|A Chinese mitten crab (Eriocheir sinensis), which goes by numerous other common names.|
|The pale claw tips are their "mittens"|
The damaging affects that have lead to the species' designation as an invasive vary widely. Their migration to and from freshwater systems strips biomass from freshwater communities, which will result in serious changes to the food web. Mitten crabs also burrow into sediment, which can damage levees, dykes, and other man-made structures. They also eat just about everything, which results in a drop in the native biodiversity of a habitat. Direct competition with species who have similar diets to the crab is also of concern. They are known to impact native species of salmon-type fish in California. These crabs are also known to damage fishing gear, steal bait, and block pipes due to their sheer numbers. They also take over tanks meant to protect fish from turbines that move water, causing the fish the tanks are meant for to die. As for humans coming into direct contact with these crabs, they are a known intermediate host for a species of lung fluke. They are also known for bioaccumulation, a process by which toxic chemicals collect in food collects in the animal's tissue. If the crab is then eaten, all of those toxins are then passed on to whatever ate it. Considered the species' classification as a delicacy, this could be of direct concern to humans.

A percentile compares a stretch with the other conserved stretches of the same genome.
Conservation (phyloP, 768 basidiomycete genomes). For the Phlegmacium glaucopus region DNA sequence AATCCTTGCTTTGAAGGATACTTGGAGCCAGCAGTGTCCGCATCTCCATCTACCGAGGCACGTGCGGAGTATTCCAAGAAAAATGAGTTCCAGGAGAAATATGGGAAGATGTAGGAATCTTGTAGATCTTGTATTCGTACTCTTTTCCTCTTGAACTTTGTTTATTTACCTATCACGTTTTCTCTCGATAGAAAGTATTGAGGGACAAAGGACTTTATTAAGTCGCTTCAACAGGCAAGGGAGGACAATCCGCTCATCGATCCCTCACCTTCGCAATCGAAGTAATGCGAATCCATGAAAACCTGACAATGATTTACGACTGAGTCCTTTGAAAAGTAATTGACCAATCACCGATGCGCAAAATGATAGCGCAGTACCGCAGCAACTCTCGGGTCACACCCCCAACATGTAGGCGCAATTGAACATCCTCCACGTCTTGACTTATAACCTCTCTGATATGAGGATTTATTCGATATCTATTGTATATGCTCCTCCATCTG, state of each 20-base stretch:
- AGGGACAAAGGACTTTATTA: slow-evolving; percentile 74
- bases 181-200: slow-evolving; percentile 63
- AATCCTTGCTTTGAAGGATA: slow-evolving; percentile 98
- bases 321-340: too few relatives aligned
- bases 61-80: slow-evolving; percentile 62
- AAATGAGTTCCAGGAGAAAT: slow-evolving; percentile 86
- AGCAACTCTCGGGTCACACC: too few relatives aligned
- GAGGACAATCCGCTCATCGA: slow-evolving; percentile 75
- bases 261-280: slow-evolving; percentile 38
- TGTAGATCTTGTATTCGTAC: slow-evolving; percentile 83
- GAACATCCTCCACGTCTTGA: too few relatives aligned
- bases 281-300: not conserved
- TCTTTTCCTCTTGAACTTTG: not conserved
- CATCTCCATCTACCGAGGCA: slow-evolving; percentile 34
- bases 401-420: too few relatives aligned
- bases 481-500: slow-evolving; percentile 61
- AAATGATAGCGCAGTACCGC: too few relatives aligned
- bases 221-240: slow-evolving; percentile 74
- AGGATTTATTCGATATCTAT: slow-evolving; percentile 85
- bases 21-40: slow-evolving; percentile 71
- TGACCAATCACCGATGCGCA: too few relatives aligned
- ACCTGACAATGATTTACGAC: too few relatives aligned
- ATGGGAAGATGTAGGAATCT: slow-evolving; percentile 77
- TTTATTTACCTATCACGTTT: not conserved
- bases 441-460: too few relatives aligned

This species is currently on the list of 100 World's Worst Invasives at #34.
Images are from Wikimedia Commons under Creative Commons licenses: one, two.